United States of America v. Stanley

Filing 61

ORDER granting in part and denying in part 32 Motion for Summary Judgment Signed by Honorable David C. Bramlette, III on 4/24/2013 (PL)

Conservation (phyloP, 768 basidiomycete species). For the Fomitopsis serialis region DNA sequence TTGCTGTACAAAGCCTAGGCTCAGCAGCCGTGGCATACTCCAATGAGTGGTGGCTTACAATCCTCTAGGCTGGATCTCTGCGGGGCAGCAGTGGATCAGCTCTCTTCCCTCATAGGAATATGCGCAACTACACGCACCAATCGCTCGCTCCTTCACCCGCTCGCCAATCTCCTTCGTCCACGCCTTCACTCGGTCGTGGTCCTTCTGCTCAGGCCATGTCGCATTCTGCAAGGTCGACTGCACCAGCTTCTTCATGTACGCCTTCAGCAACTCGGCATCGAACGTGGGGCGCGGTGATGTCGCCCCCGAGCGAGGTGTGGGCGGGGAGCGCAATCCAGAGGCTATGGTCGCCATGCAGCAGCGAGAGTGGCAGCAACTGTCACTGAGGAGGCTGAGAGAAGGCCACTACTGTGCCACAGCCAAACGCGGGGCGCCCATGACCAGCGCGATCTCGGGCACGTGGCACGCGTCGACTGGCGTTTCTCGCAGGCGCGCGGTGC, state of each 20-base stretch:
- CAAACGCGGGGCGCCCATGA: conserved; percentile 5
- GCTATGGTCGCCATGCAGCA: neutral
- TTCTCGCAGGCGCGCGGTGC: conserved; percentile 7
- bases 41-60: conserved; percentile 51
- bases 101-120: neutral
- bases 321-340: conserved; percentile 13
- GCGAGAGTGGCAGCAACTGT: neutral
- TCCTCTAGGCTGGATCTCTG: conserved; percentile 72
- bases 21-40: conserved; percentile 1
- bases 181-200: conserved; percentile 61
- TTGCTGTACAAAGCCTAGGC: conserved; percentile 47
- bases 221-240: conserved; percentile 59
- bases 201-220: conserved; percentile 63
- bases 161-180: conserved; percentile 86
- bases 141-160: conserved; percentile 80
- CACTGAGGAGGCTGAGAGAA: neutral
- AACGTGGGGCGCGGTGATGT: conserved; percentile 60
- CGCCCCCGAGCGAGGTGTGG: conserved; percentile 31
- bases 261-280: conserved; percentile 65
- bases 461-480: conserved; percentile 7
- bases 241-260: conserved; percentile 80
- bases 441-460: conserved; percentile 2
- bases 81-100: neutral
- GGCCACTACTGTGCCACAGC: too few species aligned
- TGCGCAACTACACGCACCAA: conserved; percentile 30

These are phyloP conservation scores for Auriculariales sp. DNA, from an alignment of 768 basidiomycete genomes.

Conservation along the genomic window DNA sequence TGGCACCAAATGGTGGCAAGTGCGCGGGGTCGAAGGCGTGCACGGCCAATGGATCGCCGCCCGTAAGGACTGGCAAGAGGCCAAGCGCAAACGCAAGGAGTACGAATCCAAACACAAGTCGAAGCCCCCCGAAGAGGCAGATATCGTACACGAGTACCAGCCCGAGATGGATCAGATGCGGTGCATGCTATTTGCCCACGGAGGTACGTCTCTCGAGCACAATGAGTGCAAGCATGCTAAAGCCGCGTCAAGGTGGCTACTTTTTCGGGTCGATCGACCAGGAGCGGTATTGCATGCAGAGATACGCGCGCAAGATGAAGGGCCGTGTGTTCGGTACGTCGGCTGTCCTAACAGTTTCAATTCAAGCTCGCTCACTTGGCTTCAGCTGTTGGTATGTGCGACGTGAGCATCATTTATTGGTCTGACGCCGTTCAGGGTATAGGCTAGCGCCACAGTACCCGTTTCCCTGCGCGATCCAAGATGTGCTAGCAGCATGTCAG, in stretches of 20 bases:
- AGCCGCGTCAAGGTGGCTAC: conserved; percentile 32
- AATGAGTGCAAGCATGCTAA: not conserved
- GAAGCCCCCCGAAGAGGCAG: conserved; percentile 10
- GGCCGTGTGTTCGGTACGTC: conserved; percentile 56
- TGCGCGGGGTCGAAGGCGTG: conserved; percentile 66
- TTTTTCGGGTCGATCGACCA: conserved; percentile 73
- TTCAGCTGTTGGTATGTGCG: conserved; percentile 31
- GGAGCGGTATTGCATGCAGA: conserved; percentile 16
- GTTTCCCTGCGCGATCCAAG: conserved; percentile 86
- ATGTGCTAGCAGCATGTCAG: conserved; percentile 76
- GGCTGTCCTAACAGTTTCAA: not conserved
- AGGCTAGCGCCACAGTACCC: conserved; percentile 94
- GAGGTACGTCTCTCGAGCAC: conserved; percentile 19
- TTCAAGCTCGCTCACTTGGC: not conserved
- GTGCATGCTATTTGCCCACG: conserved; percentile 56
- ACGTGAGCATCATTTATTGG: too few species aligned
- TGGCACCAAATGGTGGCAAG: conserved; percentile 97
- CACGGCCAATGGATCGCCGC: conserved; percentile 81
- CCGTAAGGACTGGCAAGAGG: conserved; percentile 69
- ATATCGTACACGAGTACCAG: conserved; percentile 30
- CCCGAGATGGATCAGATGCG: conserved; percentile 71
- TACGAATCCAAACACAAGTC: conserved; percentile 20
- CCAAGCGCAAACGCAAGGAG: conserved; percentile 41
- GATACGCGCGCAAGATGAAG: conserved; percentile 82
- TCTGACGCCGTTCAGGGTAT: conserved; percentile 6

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UNITED STATES DISTRICT COURT SOUTHERN DISTRICT OF MISSISSIPPI WESTERN DIVISION UNITED STATES OF AMERICA PLAINTIFF(S) V. CIVIL ACTION NO. 5:11cv117-DCB-RHW MARKUS BRENT STANLEY DEFENDANT(S) OPINION AND ORDER Plaintiff, the United States, filed suit pursuant to 28 U.S.C. §§ 1340 and 1345 and 26 U.S.C. § 7402(a) in order to obtain a judgment reducing Defendant Markus Stanley’s federal income tax liabilities for years 1998-2010 to judgment. A few minutes after the deadline for filing dispositive motions, the United States moved for summary judgment. Stanley moved to strike this motion as untimely. The Court denied Stanley’s motion but allowed him additional time to supplement his response. Now, with supplemental briefing complete, Plaintiff’s Motion for Summary Judgment [docket no. 32] is ripe for review. Having carefully considered it and its multiple accompanying documents, the Defendant’s opposition thereto, applicable statutory and case law, and being otherwise fully advised in the premises, the Court grants the motion in part and denies the motion in part. SUMMARY OF THE ISSUES There is no dispute that Stanley has not paid a significant portion of his income taxes for years 1998-2010. Nor is there any dispute, material or otherwise, that Stanley owes taxes for years 2008-2010, which accrued after he filed bankruptcy, or that Stanley owes taxes for 2005-2008, the three years before he filed bankruptcy. See 11 U.S.C. § 507(a)(8)(i); 11 U.S.C. § 523(a)(1)(A). The dispute is whether Stanley’s tax liabilities for years 19982005 were discharged in bankruptcy under 11 U.S.C. § 523(a)(1)(C). See generally, In Re Markus Brent Stanley, No. 09-01727 (Bankr. S.D. Miss.). The United States contends that Stanley willfully attempted to defeat or evade his tax liabilities for these years, exempting them from discharge. In support of this contention, it provides a thirty-one page Statement of Facts (“SoF”) [docket no. 34], supported by hundreds of pages of documentary evidence [docket no. 31]. Stanley mostly opposes this evidence with conclusory allegations; however, he does provide some strained evidence to support his opposition. The narrow issue for the Court is whether the evidence, taken as whole, exhibits a genuine dispute as to whether Stanley attempted to evade or defeat his taxes for years 1998-2005. STANDARD OF REVIEW Summary judgment is apposite “if the movant shows that there is no genuine dispute as to any material fact and the movant is entitled to judgment as a matter of law.” Fed. R. Civ. Pro. 56(a). “A fact is ‘material’ if its resolution in favor of one party might affect the outcome of the lawsuit under governing law. An issue is ‘genuine’ if the evidence is sufficient for a reasonable jury to return a verdict for the non-moving party.” Ginsberg 1985 Real 2 Estate P’ship v. Cadle Co., 39 F.3d 528, 531 (5th Cir. 1994) (citations omitted). The party moving for summary judgment bears the initial responsibility of apprising the district court of the basis for its motion and the parts of the record which indicate the absence of a genuine issue of material fact. Celotex Corp. v. Catrett, 477 U.S. 317, 323 (1986). “Once the moving party presents the district court with a properly supported summary judgment motion, the burden shifts to the non-moving party to show that summary judgment is inappropriate.” Morris v. Covan World Wide Moving, Inc., 144 F.3d 377, 380 (5th Cir. 1998). “The evidence of the non-movant is to be believed, and all justifiable inferences are to be drawn in his favor.” Anderson v. Liberty Lobby, Inc., 477 U.S. 242, 255 (1986). But the nonmovant must “do more than simply show that there is some metaphysical doubt as to the material facts.” Matsushita Elec. Indus. Co. v. Zenith Radio Corp., 475 U.S. 574, 586 (1986). Moreover, “[t]he mere existence of a scintilla of evidence is insufficient to defeat a properly supported motion for summary judgment.” Anderson, 477 U.S. at 252. Summary judgment must be rendered when the nonmovant “fails to make a showing sufficient to establish the existence of an element essential to that party’s case, and on which that party will bear the burden of proof at trial.” Celotex Corp., 477 U.S. at 322. 3 RELEVANT LAW Congress has provided that a debtor’s liabilities are not discharged for a tax “with respect to which the debtor made a fraudulent return or willfully attempted in any manner to evade or defeat such tax.” 11 U.S.C § 523(a)(1)(C). Interpreting this provision, the Fifth Circuit has recently explained that this exception “contains a conduct requirement . . . and a mental state requirement.” United States v. Coney, 689 F.3d 365, 371 (5th Cir. 2012) (citation omitted). In order to satisfy the conduct requirement, the United States must show that “the debtor attempted in any manner to evade or defeat a tax.” Id. (internal quotations marks and alteration omitted). This conduct can include attempts to evade tax assessment, such as failing to file tax returns or filing inaccurate tax returns, or collection, such as avoiding the payment of assessed taxes. Id. at 372-73 (citations omitted). As for the mental state requirement, the United States must show that the debtor attempted to defeat these taxes “willfully.” Id. at 374. The Fifth Circuit employs a three-part test for determining willfulness. Under this test, the United States must show that “the debtor (1) had a duty to pay taxes under the law, (2) knew he had that duty, and (3) voluntarily and intentionally violated that duty.” Id. at 374 (citing In re Bruner, 55 F.3d 195, 197 (5th Cir. 1995)). Again recently, the Fifth Circuit reiterated that an attempt is willful if it is done “voluntarily, consciously 4 or knowingly, and intentionally.” Coney, 689 F.3d at 374 (internal quotations and citations omitted). It expressly rejected the argument that specific intent to thwart IRS collection efforts, i.e., defraud the government, is required for a finding of willfulness. Id. A court evaluates the debtor’s conduct and state of mind based upon the totality of the circumstances. Id. Having considered how to apply this law, the Court adds that it is hard to envision a debtor violating the conduct requirement without also violating the mental state requirement because an attempt requires some form of intent to commit an act. See American Heritage Dictionary 139 (2nd college ed. 1991) (“attempt” means “to try to do, make, or achieve” (emphasis added)). While a nonwillful attempt may not be a complete contradiction, it would require an odd circumstance for a court to conclude that a debtor involuntarily tried to evade or defeat his taxes. Because this is so, the evidence used to analyze a debtor’s conduct tends to be the same evidence used to evaluate his mental state. See, e.g., Coney, 689 F.3d at 371, In re Fretz, 244 F.3d 1323 (11 Cir. 2001). In re Fegeley, 118 F.3d 979 (3rd Cir. 1997). ANALYSIS As stated in the summary of the issues, the inquiry before the Court pertains to the intent behind Stanley’s failure to pay taxes for 1998-2005, that is, whether Stanley attempted to evade or defeat these taxes. Looking simply at the big picture, the evidence 5 provided by the United States suggests that he did. First, Stanley was aware that he had a duty to pay taxes (he filed his tax returns, albiet consistently late). See generally SoF ¶¶ 10-23. Second, some years Stanley simply ignored or attempted to dodge the assessment of his taxes (he filed his 1998 tax return in 2004, only after an IRS audit, and failed to report taxable income on his 2001 and 2003 tax returns).1 Id. ¶¶ 11, 14, 16. Third, Stanley has not paid his taxes in full for any year in the last decade and knew that he was not paying his taxes in full (other than withholdings from his income, he rarely made payments to satisfy his outstanding liabilities and when he did make payments they were de minimus). Id. Fourth, Stanley was aware that this conduct was unacceptable (as early as 2003 IRS Agent McCullough attempted to collect his taxes). Id. ¶ 31. Finally and critically, Stanley possessed the financial resources to pay his taxes, at least in part (he earned a steady and substantial income practicing medicine throughout the time he chose not to pay his taxes).2 Id. ¶¶ 24-30. At minimum, the 1 The Court points out these particular years in order to show that Stanley’s conduct is not on par with the debtor in Haas, who was credited for filing accurate tax returns. In re Haas, 48 F.3d 1153 (11th Cir. 1995), abrogated in part, In re Griffith, 206 F.3d 1389, 1395–96 (11th Cir. 2000) (en banc). 2 For the record, the Court’s citation to the Government’s SoF also incorporates the evidence on which these facts are based. In his supplemental memorandum [docket no. 54] Stanley attempts to dispute some of the assertions in the SoF. Stanley, however, did not provide any evidence to create a material dispute as to the “big picture.” 6 totality of the circumstances indicates that since 1998 Stanley shirked his legal duty (of which he was conscious) and hoped that his tax liabilities would somehow magically disappear (perhaps through bankruptcy). This evidence alone indicates that Stanley violated the conduct requirement of 11 U.S.C § 523(a)(1)(C). See In re Fegeley, 118 F.3d at 984. Moreover, a closer look at Stanley’s financial decisions during the decade in question suggests a greater degree of culpability. There is some evidence, admittedly circumstantial, to indicate that Stanley undertook calculated maneuvers to prevent the IRS from collecting his unpaid tax liabilities. To cite a primary example, Stanley’s principal residence is titled solely his wife’s name, even though Stanley was personally involved in securing two mortgages on this property and regularly pays the mortgage and related expenses for this property.3 SoF ¶¶ 70-77. This arrangement has prevented the IRS from placing a lien on his residence in order to collect the outstanding tax liabilities that Stanley appears uninterested in paying. Stanley attempts to justify this arrangement by explaining that he was required to co-sign for the loan in order to secure its financing because his wife had no income. This explanation only heightens the Government’s suspicion that Stanley did not take any ownership in his principal residence 3 In his Chapter 7 Bankruptcy schedules, Stanley disclosed no ownership of any real property but claimed monthly rent or a home mortgage expense of $2,122.60 for his family. 7 simply to place it outside of the IRS’s reach. Such conduct exhibits an attempt to evade or defeat his taxes. See In re Mitchell, 633 F.3d 1319, 1329 (11th Cir. 2011). As another example, in 2005, after substantial efforts and negotiations with Stanley’s accountant, IRS Agent McCollough worked out an installment agreement for Stanley to satisfy his 1998-2003 tax liabilities, which at that point totaled $437,492.20. The agreement required Stanley to withhold $5,000.00 per month from the income generated from his recently accepted job, which paid his earnings into his newly created and solely-owned corporation, Vicksburg Primary Care Team (“VPCT”).4 Shortly after Stanley agreed in principal to allow his payments to be withheld from his VPCT income and after he issued a voided check to initiate a monthly direct debit of $5,000 to the IRS, McCollough closed the IRS’s case against Stanley. Yet, Stanley made just one $5,000.00 payment toward his 1998-2003 tax liabilities. Moreover, McCollough, who was reassigned the case in 2008, discovered that VPCT never filed the necessary forms with the IRS indicating that it had withheld federal income taxes from Stanley and in fact never withheld his income taxes. To the contrary, she found that Stanley routinely disbursed large amounts into his personal checking account or to 4 VPCT, Mission Primary Care Clinic, and Stanley’s tax liabilities have been the subject of previous litigation in this Court. See Mission Primary Care Clinic, PLLC v. Director, IRS, 606 F. Supp. 2d 638 (S.D. Miss. 2009). 8 his wife, consistency leaving minimal balances in the VPCT account. See McCullough Decl. ¶¶ 27-37, docket no. 31-26 at 10-13.5 Here again, Stanley’s explanation that he thought he was paying $5,000 each month to the IRS is difficult to accept. Turning quickly to the three-part test for evaluating Stanley’s intent, Stanley concedes that he had a duty to pay these taxes and was aware of this duty “in the general sense.” This concession is enough to satisfy the first two parts of this test. And even if Stanley had not conceded this point, as stated above, the fact that Stanley filed his tax returns for the years in question is evidence of his knowledge of his duty to pay taxes. As for whether his evasion or defeat of his tax liabilities was willful under the third part of this test, again, his conduct indicates that it was. The evidence suggests that Stanley knew of his liabilities, could have paid some of his liabilities, but chose not to. In fact, circumstantial evidence suggests that he took affirmative action to frustrate IRS collection efforts. In short, Stanley does not appear to be the honest but unfortunate debtor the bankruptcy code was designed to protect. In re Bruner, 55 F.3d at 200 (citing Grogan v. Garner, 498 U.S. 279, 285 (1991)). Nevertheless, after all this, the Court will not grant summary judgment in favor of the United States on this issue. Stanley 5 McCollough’s efforts to collect these taxes were halted when Stanley filed for bankruptcy in 2009. 9 offers a few shreds of evidence, some of which are arguably admissible, to show that (1) he has attempted to comply with the IRS in order to satisfy his liabilities and (2) his failure to pay his taxes were part of his inability to manage his financial affairs caused by his unstable personal life. As for the evidence he offers to support his first contention, IRS Agent Gunnel’s 2004 statement in a Fraud Awareness Lead Sheet that Stanley “had worked with collection after getting behind in filing returns,” if admissible, creates only the slightest of doubt about his conduct and mental state, particularly viewed in light of his default of the 2005 installment arrangement. As for his personal and other financial troubles, again, to the extent that the evidence Stanley adduces in support is admissible,6 the United States convincingly argues that the inferences Stanley draws from it are mostly rebutted by his other financial activities during this period and the fact that Stanley practiced medicine during this time. But, given that the present case is built upon indirect or circumstantial evidence—as such cases typically are—and involves Stanley’s mental state, the Court concludes that the better course 6 The Government’s challenge to Stanley’s proffered expert testimony appears well-founded, although the Court will reserve judgment on this issue until the trial. The Court notes that even if the expert testimony is reliable and not hearsay it is not clear what value the testimony has to the present case. The Court cannot infer that Stanley could not have attempted to evade his taxes from the generic assertion that Stanley’s bipolar disorder affected all aspects of his behavior. 10 is to make findings of fact at the upcoming bench trial. See, e.g., Irwin v. United States, 558 F.2d 249, 257 (5th Cir. 1977) (“It has been established in this court that summary judgment is improper if factual issues necessary for decision involve the state of mind of a party.” (citing Croley v. Matson Navigation Co., 434 F.2d 73, 77 (5th Cir. 1971)). Had Stanley not filed his tax returns for most of the years in dispute and not made an effort to cooperate with the IRS (even if it appears feigned), then the Court might find it unnecessary to proceed to trial. The Court harbors the slightest of reservations as to Stanley’s intent and therefore finds that the United States did not carry its summary-judgment burden of showing absence of a genuine issue as to whether Stanley attempted to evade his taxes for years 1998-2005. See Catrett, 477 U.S. at 323. Although not dispositive, having compared Stanley’s conduct with the conduct of the debtors in the two most relevant Fifth Circuit cases, Bruner and Coney, the weight of the evidence produced in this case falls closer in the spectrum to the evidence produced in Bruner and than in Coney. And in Bruner the bankruptcy court conducted a hearing to determine whether the evidence showed that the Bruners knew about but resisted paying their tax liabilities. See In re Bruner, 55 F.3d at 200. In fact, the circumstances here are very similar to those in Bruner, where Dr. Bruner, the husband-debtor, could have but chose not to pay his taxes and hid his income and assets in a shell entity. Id. at 197- 11 98. In Coney, the district court granted summary judgment for the United States. There, the debtor had pleaded guilty to criminal conduct related to his taxes, thereby providing the United States with direct evidence of his attempt to avoid IRS collection efforts. Coney, 689 F.3d at 376. Indeed, judging simply from the relevant cases cited by the United States, granting judgment based on the absence of genuine dispute as to the debtor’s intent, although certainly warranted in some instances, seems to be the exception rather than the rule. See In re Mitchell, 633 F.3d 1319 (11th Cir. 2011) (bankruptcy court made findings of fact); In re Jacobs, 490 F.3d 913 (11th Cir. 2007) (same); In re Fretz, 244 F.3d 1323 (11 Cir. 2001) (same); In re Lacheen, 365 B.R. 475 (Bkrtcy. E.D. Pa. 2007) (denying summary judgment, holding bench trial); Landi v. United States, 316 B.R. 363 (M.D. Fla. 2004) (bankruptcy court made findings of fact); In re Spiwak, 285 B.R. 744 (S.D. Fla. 2002) (same). But see, In re Obinwa, 2012 WL 5555715 (Bkrtcy. M.D. Fla. Nov. 13, 2012) (granting summary judgment); In re Harris, 328 B.R. 837 (Bkrtcy. S.D. Ala. 2005) (granting summary judgment in part and denying it in part). ORDER Accordingly, IT IS HEREBY ORDERED THAT the Motion for Summary Judgment [docket no. 32] by the United States is DENIED IN PART AND GRANTED IN PART. Because United States presented prima facie evidence that Stanley’s taxes for years 2008-2010, which accrued 12 after he filed bankruptcy, are owed to the United States, and that Stanley’s tax liabilities for the years 2005-2008 are excepted from discharge under 11 U.S.C. §§ 507(a)(8)(i) and 523(a)(1)(A), these tax liabilities will be reduced to final judgment. Issues of fact regarding Stanley’s tax liabilities for the years 1998-2005, however, remain. Therefore, the Court will hold a bench trial on the issue of whether Stanley’s remaining tax liabilities were discharged in bankruptcy. No final judgment shall issue until such time as the Court determines the full amount of Stanley’s unpaid tax liabilities, interest, and penalties. So ORDERED, this the 24th day of April, 2013. /s/ David Bramlette UNITED STATES DISTRICT JUDGE 13